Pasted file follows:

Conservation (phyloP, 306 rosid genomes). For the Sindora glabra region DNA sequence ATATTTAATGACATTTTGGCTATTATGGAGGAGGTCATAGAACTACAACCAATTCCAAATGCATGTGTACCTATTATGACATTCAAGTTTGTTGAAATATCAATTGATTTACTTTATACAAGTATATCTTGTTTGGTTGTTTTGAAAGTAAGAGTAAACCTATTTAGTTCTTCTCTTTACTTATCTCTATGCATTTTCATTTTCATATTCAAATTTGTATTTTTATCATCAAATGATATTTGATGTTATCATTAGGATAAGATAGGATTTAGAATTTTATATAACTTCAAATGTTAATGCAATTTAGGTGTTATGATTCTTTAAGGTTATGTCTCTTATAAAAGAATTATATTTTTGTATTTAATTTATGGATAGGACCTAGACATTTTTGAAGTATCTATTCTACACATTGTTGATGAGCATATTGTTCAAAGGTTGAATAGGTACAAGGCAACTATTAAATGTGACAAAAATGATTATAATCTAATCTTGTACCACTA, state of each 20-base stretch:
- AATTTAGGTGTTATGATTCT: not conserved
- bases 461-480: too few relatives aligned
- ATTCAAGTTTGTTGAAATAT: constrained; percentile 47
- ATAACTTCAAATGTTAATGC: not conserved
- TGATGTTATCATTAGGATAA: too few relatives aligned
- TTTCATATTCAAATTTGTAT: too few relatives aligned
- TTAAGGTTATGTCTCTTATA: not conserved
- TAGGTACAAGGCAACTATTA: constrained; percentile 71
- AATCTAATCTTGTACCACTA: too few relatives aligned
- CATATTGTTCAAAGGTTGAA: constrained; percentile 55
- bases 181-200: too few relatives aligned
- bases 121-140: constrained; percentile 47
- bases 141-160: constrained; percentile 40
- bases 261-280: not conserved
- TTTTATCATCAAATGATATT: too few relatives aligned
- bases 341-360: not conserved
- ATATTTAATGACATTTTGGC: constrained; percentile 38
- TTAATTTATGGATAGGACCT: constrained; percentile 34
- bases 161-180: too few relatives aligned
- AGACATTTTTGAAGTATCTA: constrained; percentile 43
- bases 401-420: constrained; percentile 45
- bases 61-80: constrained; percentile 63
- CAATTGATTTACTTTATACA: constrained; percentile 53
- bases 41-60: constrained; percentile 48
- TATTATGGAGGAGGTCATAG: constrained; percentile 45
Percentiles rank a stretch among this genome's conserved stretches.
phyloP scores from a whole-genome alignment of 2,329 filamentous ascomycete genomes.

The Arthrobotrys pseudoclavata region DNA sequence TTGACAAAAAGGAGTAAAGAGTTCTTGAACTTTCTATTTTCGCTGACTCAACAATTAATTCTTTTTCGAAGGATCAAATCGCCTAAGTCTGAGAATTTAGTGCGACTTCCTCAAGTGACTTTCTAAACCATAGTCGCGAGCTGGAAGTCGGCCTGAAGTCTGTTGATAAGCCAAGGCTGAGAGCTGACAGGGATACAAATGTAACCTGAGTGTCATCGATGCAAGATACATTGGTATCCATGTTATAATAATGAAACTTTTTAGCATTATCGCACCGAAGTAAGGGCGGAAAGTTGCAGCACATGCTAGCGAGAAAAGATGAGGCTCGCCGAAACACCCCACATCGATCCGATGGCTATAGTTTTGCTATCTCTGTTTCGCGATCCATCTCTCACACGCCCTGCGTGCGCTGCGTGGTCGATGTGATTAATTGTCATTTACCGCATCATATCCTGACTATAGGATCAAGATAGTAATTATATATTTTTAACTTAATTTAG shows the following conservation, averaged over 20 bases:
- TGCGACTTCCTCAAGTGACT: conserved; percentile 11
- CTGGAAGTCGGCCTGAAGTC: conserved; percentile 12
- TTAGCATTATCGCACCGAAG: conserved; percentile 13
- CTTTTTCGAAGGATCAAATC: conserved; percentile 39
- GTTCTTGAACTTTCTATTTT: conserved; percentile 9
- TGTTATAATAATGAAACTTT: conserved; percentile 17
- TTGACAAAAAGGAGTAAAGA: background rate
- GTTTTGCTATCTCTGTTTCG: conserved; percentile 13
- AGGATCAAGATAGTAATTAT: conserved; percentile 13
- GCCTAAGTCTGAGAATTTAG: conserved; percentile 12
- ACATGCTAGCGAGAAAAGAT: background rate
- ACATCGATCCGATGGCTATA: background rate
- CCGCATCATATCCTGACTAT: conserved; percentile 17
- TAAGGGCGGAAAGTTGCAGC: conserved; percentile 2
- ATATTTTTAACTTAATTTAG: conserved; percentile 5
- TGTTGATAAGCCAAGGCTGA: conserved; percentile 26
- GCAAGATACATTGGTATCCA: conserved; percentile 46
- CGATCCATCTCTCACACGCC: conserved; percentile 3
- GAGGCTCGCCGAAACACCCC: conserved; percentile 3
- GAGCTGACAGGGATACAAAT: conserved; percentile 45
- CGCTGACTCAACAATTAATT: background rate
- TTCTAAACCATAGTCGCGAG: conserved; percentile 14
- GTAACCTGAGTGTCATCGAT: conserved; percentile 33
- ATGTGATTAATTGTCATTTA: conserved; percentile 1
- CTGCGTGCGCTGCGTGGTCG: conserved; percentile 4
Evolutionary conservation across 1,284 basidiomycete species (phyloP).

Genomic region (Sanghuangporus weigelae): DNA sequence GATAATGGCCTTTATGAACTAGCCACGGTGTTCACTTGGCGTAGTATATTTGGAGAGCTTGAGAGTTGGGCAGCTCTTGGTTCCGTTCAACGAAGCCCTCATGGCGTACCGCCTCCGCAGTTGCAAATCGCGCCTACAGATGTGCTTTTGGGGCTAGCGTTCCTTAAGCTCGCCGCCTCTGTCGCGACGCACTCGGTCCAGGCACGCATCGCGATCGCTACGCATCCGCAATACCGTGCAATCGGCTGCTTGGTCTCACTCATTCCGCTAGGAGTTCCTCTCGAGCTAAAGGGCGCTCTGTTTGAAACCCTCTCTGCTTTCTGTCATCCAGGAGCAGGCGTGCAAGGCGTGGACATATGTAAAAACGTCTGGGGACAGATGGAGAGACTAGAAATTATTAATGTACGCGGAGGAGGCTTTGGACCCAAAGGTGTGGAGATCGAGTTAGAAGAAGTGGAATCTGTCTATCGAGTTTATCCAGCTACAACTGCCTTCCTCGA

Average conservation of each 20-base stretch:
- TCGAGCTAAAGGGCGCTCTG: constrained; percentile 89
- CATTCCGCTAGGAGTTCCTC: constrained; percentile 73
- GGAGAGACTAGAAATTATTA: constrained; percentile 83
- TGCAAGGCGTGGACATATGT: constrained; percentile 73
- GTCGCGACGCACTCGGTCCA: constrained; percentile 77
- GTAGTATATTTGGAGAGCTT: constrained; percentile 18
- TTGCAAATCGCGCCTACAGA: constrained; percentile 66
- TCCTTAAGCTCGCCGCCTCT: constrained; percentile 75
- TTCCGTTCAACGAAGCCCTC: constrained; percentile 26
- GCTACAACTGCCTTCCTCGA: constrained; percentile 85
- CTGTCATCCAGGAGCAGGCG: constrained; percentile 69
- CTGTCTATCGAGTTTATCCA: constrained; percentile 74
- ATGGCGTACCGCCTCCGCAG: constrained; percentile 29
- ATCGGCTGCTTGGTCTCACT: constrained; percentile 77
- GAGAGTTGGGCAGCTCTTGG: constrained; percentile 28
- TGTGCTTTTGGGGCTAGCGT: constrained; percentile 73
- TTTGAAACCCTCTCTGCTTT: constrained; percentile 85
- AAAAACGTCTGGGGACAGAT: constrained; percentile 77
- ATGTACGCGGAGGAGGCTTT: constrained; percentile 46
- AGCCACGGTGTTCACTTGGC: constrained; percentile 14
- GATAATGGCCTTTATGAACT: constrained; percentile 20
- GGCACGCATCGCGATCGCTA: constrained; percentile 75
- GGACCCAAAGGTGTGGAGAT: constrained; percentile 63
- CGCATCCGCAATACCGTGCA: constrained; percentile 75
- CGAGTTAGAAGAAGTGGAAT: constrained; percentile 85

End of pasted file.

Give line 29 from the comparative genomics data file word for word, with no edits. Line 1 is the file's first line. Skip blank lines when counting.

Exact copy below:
The Arthrobotrys pseudoclavata region DNA sequence TTGACAAAAAGGAGTAAAGAGTTCTTGAACTTTCTATTTTCGCTGACTCAACAATTAATTCTTTTTCGAAGGATCAAATCGCCTAAGTCTGAGAATTTAGTGCGACTTCCTCAAGTGACTTTCTAAACCATAGTCGCGAGCTGGAAGTCGGCCTGAAGTCTGTTGATAAGCCAAGGCTGAGAGCTGACAGGGATACAAATGTAACCTGAGTGTCATCGATGCAAGATACATTGGTATCCATGTTATAATAATGAAACTTTTTAGCATTATCGCACCGAAGTAAGGGCGGAAAGTTGCAGCACATGCTAGCGAGAAAAGATGAGGCTCGCCGAAACACCCCACATCGATCCGATGGCTATAGTTTTGCTATCTCTGTTTCGCGATCCATCTCTCACACGCCCTGCGTGCGCTGCGTGGTCGATGTGATTAATTGTCATTTACCGCATCATATCCTGACTATAGGATCAAGATAGTAATTATATATTTTTAACTTAATTTAG shows the following conservation, averaged over 20 bases: